This is a named option in the Business: Accounting M.Acc.
The M.Acc. in Business: Accounting degree has an available named option in Tax, which is designed for students preparing for a career in tax. This option focuses on deep knowledge in a variety of tax topics, providing the qualifications for a career in the tax discipline in public accounting or industry. Students will also benefit from taking a minimum of two additional advanced accounting electives outside of the tax curriculum.
For those pursuing a named option in Tax, the tax-focused curriculum includes the following courses:
- Advanced Financial Reporting
- Corporate Taxation
- Research and Administrative Issues in Taxation
- Seminar in Current Taxation Topics
- Partnership Taxation
- Advanced Corporate Taxation
- International Taxation
The admissions process begins during December each year for the following fall semester admission. The M.Acc. program does not require previous work experience. Students who are pursuing an undergraduate degree in accounting at the School of Business and wish to earn a master of accountancy degree should consider applying to the Integrated Master of Accountancy (IMAcc) program. Students who have already completed an undergraduate degree in something other than accounting, at any institution, may wish to consider applying to the Graduate Master of Accountancy (GMacc) program.
All applicants are required to have two recommendations completed via the online application system. In addition, applicants must submit a GMAT score to be considered for admission. The School of Business GMAT code is 79K-2S-23. The school does not share minimum GMAT score requirements. GRE scores will not be accepted in lieu of GMAT scores.
A Test of English as a Foreign Language is required for applicants whose native language is not English or whose full undergraduate instruction was not in English. Applicants who completed three or more years in an institution where the primary mode of instruction was English do not need to complete this requirement and may request a waiver on the application.
Students should direct the Educational Testing Service to forward their test results, taken within two years of the intended start term, to the University of Wisconsin–Madison (institution code: 1846). A minimum TOEFL score of 104 is required for consideration of admission into the program. International Financial Statements are only required of students admitted to the program.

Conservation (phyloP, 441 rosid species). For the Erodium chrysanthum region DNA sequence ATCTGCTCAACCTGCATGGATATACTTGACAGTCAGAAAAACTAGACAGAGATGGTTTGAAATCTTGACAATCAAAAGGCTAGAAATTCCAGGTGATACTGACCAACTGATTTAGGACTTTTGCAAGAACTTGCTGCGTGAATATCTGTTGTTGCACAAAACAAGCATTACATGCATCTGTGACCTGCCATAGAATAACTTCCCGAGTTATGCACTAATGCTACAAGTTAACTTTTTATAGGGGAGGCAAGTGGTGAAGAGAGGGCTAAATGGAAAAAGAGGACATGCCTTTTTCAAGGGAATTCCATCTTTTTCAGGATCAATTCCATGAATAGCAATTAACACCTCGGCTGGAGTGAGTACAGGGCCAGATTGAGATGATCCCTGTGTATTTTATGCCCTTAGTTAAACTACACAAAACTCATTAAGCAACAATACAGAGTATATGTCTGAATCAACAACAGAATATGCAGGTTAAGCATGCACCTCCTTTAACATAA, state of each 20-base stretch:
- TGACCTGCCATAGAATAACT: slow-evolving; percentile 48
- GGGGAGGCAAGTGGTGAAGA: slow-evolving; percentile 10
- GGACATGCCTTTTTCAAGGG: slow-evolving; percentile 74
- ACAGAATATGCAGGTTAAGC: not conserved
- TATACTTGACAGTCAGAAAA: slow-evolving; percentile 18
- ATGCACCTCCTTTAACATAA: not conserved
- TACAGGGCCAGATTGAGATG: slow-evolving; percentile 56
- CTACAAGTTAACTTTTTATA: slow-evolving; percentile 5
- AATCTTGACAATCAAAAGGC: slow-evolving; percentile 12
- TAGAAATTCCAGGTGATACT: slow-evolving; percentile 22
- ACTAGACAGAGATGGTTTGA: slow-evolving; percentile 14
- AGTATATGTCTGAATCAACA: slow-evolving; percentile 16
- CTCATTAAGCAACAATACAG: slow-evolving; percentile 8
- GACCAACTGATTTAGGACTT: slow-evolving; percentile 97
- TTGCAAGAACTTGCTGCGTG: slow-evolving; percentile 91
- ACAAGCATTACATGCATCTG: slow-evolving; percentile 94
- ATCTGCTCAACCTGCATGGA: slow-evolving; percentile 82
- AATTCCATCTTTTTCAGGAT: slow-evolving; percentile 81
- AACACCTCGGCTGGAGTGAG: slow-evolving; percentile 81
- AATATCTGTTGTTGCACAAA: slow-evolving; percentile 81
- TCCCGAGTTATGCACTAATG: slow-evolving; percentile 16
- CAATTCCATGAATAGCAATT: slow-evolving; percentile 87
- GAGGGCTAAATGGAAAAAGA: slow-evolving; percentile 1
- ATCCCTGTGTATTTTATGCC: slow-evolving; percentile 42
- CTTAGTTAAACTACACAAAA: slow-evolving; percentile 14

It is not necessary to send official transcripts if applicants are unable to scan and upload transcripts to the online system. Applicants later admitted to the program will be asked to send the official transcripts.
Graduate School Resources
Resources to help you afford graduate study might include assistantships, fellowships, traineeships, and financial aid. Further funding information is available from the Graduate School. Be sure to check with your program for individual policies and restrictions related to funding.
All students in the Business: Accounting, M.Acc. program are eligible to compete for program-level financial support in the form of teaching assistantships, scholarships and project work. The Professional Programs Committee evaluates applications from existing students each spring for opportunities the following academic year.
Minimum Graduate School Requirements
Review the Graduate School minimum academic progress and degree requirements, in addition to the program requirements listed below.
Named Option Requirements
MODE OF INSTRUCTION
|Face to Face||Evening/Weekend||Online||Hybrid||Accelerated|
Mode of Instruction Definitions
Evening/Weekend: These programs are offered in an evening and/or weekend format to accommodate working schedules. Enjoy the advantages of on-campus courses and personal connections, while keeping your day job. For more information about the meeting schedule of a specific program, contact the program.
Online: These programs are offered primarily online. Many available online programs can be completed almost entirely online with all online programs offering at least 50 percent or more of the program work online. Some online programs have an on-campus component that is often designed to accommodate working schedules. Take advantage of the convenience of online learning while participating in a rich, interactive learning environment. For more information about the online nature of a specific program, contact the program.
Hybrid: These programs have innovative curricula that combine on-campus and online formats. Most hybrid programs are completed on-campus with a partial or completely online semester. For more information about the hybrid schedule of a specific program, contact the program.
Accelerated: These on-campus programs are offered in an accelerated format that allows you to complete your program in a condensed time-frame. Enjoy the advantages of on-campus courses with minimal disruption to your career. For more information about the accelerated nature of a specific program, contact the program.
|Minimum Credit Requirement||54 credits|
|Minimum Residence Credit Requirement||24 credits|
|Minimum Graduate Coursework Requirement||Half of degree coursework (27 credits out of 54 total credits) must be completed graduate-level coursework; courses with the Graduate Level Coursework attribute are identified and searchable in the university's Course Guide.|
|Overall Graduate GPA Requirement||3.00 GPA required.|